The Organisation for Economic Co-operation and Development (“OECD”) published a health working paper (the “Paper”) authored by Martin Wenzl and Suzannah Chapman that offers recommendations for the use of performance-based managed entry agreements in OECD countries and EU Member States (see, attached). The Paper reflects the results of a review of managed entry agreements (“MEAs”) carried out in 2018 and 2019. MEAs are arrangements between healthcare payers and pharmaceutical firms that provide for the reimbursement of generally new health technologies, including medicines, while controlling the financial impact of that reimbursement and keeping price concessions confidential. These financial agreements are thus tools for achieving patient access to medicines while managing uncertainty. A further group of MEA’s, far less common than these purely financial agreements, are performance-based contracts. Both financial MEA’s and performance-based MEA’s can be assessed either at the level of individual patients or at that of a given population. The Paper indicates that the experience with performance-based MEA’s is both limited and mixed. This is in large part due to the dearth of available information as few countries have formally assessed their experience with performance-based MEA’s. The Paper therefore relies on limited public sources and a number of expert interviews. Only Belgium and Sweden had independent evaluations conducted by third parties. The tentative conclusion of the Paper is that performance-based MEA’s have made only a limited contribution towards reducing uncertainty regarding product performance. This is why the Paper makes recommendations for good practices that make it more likely for performance-based MEA’s to reach their objectives. These are: i. to use performance-based MEA’s strategically and in the wider context of information derived from the use of other instruments such as horizon-scanning; ii. to identify uncertainties and design the performance-based MEA’s to address such uncertainties; iii. to create a governance framework that ensures transparency of process and guarantees that results are actually acted upon; iv. to ensure an appropriate level of transparency of content, even though some parts of the MEA’s, such as prices, may have to remain confidential. The Paper points out that countries could benefit from sharing information but very little information is at present published or shared. Still, the Paper cites approvingly a number of collaborative initiatives of the European Medicines Agency such as the EU-wide framework on patient registries or the European Network of Centres for Pharmacoepidemiology and Pharmacovigilance.

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    • 13/01/2020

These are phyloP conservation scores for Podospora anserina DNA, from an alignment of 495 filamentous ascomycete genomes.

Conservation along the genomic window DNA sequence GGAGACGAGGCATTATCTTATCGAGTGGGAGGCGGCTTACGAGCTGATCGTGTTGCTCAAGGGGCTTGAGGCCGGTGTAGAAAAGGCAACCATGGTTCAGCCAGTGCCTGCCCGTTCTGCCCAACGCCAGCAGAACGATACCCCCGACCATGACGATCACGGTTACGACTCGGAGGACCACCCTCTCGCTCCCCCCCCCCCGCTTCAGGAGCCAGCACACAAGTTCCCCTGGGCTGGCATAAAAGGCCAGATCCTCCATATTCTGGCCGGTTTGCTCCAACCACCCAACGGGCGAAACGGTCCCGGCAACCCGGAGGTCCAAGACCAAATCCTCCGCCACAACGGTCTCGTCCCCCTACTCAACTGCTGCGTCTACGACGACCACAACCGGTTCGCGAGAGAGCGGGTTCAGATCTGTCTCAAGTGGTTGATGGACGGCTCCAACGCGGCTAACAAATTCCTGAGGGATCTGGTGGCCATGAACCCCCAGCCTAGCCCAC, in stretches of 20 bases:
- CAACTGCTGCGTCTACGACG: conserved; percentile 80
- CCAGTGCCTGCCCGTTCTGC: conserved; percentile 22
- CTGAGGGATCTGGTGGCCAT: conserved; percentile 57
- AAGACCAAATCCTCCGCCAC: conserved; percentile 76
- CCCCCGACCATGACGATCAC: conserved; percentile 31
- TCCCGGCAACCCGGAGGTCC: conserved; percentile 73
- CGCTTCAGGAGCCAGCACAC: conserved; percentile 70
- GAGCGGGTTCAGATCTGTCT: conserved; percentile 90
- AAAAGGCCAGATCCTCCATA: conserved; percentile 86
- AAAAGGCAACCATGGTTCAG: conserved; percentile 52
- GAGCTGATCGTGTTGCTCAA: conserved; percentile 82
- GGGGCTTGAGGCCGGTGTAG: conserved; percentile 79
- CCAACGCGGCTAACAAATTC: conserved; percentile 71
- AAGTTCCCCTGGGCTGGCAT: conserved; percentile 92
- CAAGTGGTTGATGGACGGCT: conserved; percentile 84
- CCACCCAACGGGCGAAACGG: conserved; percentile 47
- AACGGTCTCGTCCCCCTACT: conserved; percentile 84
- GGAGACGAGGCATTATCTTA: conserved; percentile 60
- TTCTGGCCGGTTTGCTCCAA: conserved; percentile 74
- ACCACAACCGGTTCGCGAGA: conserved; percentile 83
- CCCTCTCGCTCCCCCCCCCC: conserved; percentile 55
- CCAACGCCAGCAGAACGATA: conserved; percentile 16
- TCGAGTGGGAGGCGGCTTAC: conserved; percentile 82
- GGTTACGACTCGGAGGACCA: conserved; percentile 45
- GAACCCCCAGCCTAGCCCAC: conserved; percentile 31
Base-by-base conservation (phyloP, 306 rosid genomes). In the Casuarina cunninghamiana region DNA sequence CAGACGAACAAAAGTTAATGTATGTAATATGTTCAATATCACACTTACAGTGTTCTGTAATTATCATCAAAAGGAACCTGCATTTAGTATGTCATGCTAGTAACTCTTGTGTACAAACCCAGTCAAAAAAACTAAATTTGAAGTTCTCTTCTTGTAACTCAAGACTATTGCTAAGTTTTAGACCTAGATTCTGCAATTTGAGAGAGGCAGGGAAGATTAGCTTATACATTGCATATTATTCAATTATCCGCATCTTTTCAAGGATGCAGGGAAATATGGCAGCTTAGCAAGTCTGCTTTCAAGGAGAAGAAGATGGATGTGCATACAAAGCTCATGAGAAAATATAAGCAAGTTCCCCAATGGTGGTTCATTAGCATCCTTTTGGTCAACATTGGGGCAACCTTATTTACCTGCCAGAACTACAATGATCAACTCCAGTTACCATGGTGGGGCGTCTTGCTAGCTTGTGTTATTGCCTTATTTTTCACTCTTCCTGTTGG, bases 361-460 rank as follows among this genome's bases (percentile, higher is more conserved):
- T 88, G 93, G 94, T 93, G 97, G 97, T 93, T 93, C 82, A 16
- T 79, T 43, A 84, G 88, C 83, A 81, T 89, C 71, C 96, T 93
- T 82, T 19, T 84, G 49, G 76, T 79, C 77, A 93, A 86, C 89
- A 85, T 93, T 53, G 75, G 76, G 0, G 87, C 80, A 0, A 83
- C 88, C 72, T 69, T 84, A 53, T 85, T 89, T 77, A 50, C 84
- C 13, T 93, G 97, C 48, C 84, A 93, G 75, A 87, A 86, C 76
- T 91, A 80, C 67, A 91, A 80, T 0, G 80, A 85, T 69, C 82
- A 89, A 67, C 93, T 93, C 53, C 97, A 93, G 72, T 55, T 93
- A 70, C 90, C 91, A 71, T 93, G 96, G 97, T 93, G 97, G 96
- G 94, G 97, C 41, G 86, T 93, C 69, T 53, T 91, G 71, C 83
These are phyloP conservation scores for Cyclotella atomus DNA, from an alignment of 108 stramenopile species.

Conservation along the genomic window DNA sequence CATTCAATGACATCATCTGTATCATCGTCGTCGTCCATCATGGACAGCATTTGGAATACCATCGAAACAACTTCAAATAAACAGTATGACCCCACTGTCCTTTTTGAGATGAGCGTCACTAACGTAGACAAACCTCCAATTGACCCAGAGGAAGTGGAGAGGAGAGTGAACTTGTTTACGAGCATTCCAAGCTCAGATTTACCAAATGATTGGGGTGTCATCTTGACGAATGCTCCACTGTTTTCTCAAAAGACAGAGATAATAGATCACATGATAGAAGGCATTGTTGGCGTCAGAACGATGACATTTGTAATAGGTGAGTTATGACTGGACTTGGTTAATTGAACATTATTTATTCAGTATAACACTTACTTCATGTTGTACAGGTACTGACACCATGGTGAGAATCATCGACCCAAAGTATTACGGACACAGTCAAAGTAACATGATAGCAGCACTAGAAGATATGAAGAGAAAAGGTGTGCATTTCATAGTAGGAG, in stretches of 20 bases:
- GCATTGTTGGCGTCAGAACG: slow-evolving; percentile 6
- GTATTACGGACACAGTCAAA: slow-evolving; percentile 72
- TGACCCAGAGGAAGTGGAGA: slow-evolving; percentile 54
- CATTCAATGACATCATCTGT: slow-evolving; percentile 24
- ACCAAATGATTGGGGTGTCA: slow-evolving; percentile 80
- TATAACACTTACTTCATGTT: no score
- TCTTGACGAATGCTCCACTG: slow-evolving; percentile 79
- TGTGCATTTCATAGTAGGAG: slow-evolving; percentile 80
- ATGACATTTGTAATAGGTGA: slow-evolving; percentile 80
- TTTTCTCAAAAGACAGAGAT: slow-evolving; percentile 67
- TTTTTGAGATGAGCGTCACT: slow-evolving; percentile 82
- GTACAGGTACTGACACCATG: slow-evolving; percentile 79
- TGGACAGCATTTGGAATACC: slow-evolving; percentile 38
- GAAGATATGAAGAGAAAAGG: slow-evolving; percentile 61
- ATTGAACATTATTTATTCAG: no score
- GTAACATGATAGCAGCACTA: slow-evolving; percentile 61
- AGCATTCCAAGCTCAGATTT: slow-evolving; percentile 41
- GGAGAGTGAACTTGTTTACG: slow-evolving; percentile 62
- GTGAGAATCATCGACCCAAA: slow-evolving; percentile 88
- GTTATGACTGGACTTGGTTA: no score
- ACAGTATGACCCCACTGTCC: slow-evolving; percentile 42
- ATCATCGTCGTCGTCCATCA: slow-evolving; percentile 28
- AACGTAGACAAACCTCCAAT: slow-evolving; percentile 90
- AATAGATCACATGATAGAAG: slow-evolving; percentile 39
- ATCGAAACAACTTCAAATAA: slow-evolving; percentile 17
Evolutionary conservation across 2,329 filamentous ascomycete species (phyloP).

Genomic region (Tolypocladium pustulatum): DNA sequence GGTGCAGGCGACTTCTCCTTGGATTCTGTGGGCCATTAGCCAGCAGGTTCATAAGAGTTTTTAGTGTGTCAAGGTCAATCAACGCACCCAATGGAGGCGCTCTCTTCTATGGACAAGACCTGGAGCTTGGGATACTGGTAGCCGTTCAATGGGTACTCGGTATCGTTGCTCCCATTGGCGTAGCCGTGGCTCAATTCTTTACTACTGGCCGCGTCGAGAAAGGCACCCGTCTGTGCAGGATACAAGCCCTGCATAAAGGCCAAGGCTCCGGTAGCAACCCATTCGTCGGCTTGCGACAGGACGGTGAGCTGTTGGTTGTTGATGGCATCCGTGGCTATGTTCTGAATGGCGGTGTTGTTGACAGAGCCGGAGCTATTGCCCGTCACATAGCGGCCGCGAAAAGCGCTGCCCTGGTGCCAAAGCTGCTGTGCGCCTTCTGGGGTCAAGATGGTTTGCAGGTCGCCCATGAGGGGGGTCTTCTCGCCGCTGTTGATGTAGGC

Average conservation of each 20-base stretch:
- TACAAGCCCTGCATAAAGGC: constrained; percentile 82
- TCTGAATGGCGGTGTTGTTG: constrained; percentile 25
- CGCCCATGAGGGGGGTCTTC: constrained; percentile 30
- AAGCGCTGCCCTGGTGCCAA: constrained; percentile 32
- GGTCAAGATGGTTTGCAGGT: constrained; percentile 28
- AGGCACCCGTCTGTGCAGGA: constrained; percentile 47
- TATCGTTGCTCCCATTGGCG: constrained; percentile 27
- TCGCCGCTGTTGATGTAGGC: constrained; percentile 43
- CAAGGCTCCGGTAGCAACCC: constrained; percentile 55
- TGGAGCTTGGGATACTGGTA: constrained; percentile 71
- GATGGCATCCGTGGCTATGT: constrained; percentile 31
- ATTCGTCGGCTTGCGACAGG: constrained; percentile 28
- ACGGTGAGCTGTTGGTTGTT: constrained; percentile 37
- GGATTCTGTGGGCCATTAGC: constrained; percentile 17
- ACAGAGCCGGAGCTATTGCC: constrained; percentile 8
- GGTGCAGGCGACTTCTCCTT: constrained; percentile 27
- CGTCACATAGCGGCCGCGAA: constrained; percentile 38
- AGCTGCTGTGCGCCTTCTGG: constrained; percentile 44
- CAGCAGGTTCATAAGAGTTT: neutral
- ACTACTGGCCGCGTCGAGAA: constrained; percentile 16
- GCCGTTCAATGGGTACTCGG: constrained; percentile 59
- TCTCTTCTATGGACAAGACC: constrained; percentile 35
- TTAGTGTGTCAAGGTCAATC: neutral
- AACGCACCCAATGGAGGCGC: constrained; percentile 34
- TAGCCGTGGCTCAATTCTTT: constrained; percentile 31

• News

    Brussels Court of Appeal Confirms Infringement of Competition Rules by Professional Organisation of Pharmacists but Directs BCA to Recalculate Fine

    On 8 January 2020 the Market Court of the Brussels Court of Appeal confirmed a finding of the Belgian Competition Authority (“BCA”) that the professional organisation of pharmacists had infringed the competition rules. However, it also directed the BCA to recalculate the fine which is now expected to turn out significantly lower. Please find attached a note on the judgment as well as its text.

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    • 10/01/2020
    • Articles

    MEP Cindy Franssen Raises Important Questions Regarding Medicine Shortages in European Union

    Member of the European Parliament Cindy Franssen submitted to the European Commission (the “Commission”) a series of interesting questions regarding medicine shortages (see, attachment). Broadly, the questions probe for (i) possible violations of Directive 2001/83/EC if pharmaceutical firms “caus[e] shortages [of medicines] on the basis of commercial decisions”; (ii) the measures which the Commission plans to take to tackle shortages; and (iii) the proposals which the Commission intends to put forward in order to enhance local production of medicines. While some of these questions exhibit bias against the pharmaceutical industry, they are likely to prompt important answers from the Commission in relation to (i) the public service obligation associated with supplying medicines as contained in Article 81 of Directive 2001/83/EC; (ii) the initiatives which the Commission will take to address medicine shortages (see, Van Bael & Bellis Life Sciences Newsflash of 26 November 2019 and Van Bael & Bellis Life Sciences Newsflash of 11 September 2019); and (iii) calls made in various circles to make sure that the production of key pharmaceutical ingredients is moved to Europe (see for example, Van Bael & Bellis Life Sciences Newsflash of 9 July 2019).